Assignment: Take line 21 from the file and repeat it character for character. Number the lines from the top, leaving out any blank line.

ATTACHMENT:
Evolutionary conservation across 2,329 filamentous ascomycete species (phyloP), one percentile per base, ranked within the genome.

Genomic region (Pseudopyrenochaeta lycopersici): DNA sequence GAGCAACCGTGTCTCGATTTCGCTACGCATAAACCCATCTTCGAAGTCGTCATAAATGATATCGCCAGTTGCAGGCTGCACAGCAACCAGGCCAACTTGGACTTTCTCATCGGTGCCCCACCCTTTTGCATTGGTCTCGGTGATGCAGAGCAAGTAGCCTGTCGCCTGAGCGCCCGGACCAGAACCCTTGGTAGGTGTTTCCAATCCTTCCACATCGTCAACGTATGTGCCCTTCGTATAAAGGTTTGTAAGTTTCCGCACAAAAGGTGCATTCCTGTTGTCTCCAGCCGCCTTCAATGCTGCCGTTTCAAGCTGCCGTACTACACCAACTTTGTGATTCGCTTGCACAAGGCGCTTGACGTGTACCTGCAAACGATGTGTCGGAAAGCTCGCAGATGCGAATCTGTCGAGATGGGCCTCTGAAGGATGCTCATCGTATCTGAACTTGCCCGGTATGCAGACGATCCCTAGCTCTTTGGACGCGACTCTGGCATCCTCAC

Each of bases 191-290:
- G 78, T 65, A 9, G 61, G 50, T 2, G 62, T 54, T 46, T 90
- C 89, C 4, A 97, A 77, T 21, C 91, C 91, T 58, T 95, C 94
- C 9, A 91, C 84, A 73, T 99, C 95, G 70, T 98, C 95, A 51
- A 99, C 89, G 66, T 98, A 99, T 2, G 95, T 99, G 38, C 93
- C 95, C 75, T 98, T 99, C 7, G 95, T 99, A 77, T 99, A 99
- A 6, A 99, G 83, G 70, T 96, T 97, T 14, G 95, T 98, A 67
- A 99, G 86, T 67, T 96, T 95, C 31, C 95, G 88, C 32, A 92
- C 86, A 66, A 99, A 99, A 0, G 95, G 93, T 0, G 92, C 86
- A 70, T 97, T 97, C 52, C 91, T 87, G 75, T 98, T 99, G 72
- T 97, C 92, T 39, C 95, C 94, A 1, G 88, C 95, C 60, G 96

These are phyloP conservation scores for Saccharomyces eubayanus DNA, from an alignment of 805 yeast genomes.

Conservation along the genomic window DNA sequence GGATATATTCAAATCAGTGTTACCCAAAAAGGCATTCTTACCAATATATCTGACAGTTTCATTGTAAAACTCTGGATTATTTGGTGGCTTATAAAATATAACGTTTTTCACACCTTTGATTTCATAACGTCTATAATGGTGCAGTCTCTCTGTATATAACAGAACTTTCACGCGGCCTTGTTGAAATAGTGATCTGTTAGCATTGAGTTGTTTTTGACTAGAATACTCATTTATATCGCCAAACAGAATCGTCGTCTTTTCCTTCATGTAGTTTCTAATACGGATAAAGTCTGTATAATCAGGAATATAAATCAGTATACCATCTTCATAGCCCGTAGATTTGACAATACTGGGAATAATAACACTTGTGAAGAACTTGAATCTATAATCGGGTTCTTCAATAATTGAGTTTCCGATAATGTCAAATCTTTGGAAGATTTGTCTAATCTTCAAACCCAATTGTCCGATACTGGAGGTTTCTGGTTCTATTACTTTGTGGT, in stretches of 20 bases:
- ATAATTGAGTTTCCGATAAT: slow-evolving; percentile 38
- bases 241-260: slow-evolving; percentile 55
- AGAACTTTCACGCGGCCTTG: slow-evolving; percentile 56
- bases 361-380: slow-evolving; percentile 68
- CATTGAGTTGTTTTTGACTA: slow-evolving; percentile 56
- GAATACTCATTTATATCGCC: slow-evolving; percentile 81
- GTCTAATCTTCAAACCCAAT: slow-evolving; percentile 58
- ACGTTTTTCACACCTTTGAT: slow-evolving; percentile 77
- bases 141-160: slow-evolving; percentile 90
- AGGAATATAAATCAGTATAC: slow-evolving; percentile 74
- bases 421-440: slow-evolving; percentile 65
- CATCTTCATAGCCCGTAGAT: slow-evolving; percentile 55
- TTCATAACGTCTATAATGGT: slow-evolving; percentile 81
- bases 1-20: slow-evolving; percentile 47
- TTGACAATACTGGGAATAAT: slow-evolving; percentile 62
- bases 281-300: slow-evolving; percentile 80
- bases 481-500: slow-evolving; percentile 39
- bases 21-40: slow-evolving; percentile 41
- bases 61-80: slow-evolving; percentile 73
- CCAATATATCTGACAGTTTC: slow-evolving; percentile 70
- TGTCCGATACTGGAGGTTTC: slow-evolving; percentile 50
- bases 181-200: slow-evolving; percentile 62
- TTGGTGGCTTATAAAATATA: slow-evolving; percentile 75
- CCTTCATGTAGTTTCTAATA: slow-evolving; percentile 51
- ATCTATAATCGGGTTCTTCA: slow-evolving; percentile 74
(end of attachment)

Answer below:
- GAATACTCATTTATATCGCC: slow-evolving; percentile 81